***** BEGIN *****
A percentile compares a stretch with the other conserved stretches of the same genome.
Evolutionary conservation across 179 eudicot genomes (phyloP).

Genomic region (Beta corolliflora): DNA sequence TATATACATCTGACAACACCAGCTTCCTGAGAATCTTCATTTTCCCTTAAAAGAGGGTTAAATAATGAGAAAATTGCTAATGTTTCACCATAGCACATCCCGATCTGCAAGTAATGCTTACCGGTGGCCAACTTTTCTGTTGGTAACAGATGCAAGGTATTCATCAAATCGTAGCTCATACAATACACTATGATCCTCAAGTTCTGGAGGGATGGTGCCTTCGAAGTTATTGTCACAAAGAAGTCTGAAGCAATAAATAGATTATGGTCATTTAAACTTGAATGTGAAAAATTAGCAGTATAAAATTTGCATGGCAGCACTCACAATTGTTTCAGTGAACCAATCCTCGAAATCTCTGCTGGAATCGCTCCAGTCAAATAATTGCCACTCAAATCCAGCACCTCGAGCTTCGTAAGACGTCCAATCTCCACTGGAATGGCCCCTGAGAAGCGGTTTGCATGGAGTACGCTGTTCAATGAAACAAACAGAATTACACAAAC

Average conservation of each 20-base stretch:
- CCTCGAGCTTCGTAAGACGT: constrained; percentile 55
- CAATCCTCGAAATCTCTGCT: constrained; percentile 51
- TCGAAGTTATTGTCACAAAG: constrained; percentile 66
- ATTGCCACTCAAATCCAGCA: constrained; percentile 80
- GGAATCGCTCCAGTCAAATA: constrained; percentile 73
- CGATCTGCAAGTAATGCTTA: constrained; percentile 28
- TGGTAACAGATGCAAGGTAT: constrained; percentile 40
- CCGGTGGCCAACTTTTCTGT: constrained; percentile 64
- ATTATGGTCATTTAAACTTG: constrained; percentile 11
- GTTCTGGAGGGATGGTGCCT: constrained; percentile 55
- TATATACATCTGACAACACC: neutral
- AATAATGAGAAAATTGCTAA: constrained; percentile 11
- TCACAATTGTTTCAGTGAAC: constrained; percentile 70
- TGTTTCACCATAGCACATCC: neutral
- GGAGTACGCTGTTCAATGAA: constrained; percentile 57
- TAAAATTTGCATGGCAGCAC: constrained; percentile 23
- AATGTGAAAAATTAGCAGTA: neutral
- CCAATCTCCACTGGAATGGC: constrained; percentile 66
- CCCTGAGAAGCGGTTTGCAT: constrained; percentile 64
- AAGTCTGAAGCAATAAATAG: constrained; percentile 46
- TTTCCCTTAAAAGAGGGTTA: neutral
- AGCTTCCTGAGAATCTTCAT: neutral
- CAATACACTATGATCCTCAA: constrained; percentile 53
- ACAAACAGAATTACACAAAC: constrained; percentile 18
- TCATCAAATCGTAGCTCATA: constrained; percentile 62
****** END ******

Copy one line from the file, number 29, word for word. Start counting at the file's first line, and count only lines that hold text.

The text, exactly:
- TCATCAAATCGTAGCTCATA: constrained; percentile 62